Seeing there is nothing that is so troublesome to mathematical practice… than the multiplications, divisions, square and cubical extractions of great numbers, which besides the tedious expense of time are… subject to many slippery errors, I began therefore to consider [how] I might remove those hindrances.

*John Napier, A Description of the Wonderful Canon of Logarithms*

At the end of 1617 in Edinburgh after the death of John Napier, was published (in the Latin language, which was a common practice then) his small book—*Rabdologiae seu Numerationis per Virgulas libri duo*. Looking to ease his own difficulties in calculating logarithmic tables, and impatient with the tedious and error-prone process of working with large numbers, Napier invented several mechanical methods of simplifying and speeding up multiplication, the most famous being special rods, later known as *Napier’s bones*. Besides the *virgulas* or *rods*, in his book John Napier described *multiplicationes promptuario* (*promptuary of multiplication* or *lightning calculator*), and the *scacchiae abaco* or *chessboard abacus*.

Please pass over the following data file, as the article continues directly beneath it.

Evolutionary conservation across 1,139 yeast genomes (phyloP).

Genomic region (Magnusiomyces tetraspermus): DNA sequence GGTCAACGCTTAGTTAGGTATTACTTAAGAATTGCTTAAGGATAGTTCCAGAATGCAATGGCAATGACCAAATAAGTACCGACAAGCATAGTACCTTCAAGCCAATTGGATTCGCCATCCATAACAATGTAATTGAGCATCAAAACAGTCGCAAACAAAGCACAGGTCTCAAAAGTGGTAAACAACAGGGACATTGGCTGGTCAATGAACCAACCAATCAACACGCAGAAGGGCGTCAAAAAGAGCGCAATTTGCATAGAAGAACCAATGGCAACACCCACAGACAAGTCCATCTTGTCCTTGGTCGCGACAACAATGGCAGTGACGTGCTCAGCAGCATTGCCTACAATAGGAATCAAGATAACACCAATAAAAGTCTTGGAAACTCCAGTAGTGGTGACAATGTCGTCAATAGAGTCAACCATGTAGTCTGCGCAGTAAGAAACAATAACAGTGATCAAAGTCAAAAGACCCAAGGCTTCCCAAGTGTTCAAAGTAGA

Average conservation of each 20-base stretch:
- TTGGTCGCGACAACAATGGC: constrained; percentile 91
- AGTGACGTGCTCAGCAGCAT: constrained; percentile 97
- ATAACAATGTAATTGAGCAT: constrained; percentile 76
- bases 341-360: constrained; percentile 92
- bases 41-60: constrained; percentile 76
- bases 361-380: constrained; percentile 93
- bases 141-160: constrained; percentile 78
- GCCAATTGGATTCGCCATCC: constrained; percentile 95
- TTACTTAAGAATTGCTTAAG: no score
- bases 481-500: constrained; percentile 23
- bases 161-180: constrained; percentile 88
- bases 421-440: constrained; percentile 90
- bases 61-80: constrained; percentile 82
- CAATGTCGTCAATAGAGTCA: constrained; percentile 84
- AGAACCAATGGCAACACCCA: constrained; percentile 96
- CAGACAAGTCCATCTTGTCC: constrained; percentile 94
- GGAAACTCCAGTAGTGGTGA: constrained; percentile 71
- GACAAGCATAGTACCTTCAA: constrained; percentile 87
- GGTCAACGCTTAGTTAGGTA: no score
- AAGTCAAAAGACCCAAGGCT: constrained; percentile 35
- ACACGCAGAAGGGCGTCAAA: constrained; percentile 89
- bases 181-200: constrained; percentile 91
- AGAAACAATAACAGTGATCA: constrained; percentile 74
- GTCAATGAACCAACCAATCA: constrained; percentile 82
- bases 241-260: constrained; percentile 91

Napier published a description of his inventions in *Rabdologiae*, the title of which he derived from the Greek ραβδoς (rod) and λόγος (word) (incidentally, this section of Napier’s work also contains the first printed reference to the decimal point). The reason for publishing the work is given by Napier in the dedication, where he says that *so many of his friends, to whom he had shown the numbering rods, were so pleased with them that they were already becoming widely used, even beginning to be used in foreign countries* (one of these *friends* was Alexander Seton, the Earl of Dunfermline and High Chancellor of Scotland).

As opposed to the title …*libri duo* (two books), actually the *Rabdologiae* consists of four parts (books), two basic, and two appendixes. Book I is a description of the calculating tool, Book II offers forty-seven pages of tables, examples, and general problems demonstrating the utility of the rods in solving questions of geometry and mechanics. Book III is an appendix on Napier’s *promptuary*, a more elaborate calculating device consisting of engraved rods and strips; and Book IV is an appendix of forty-one pages, devoted to so-called *arithmeticæ localis (location arithmetic).*

Napier apparently based his invention on a popular during this time method for multiplication, described in several books—e.g. in the book of the famous Italian mathematician Luca Paccioli *Summa de Arithmetica, Geometrica, Proportioni et Proportionalita* (Everything about Arithmetic, Geometry, and Proportion), printed in Venice in 1494. This method was called *gelosia* (jealousy) in Italian. Most probably these ancient methods for multiplication were invented by Indian mathematicians, then transferred to China and via Arabian Haliphat—to Europe. The *gelosia* method is as follows: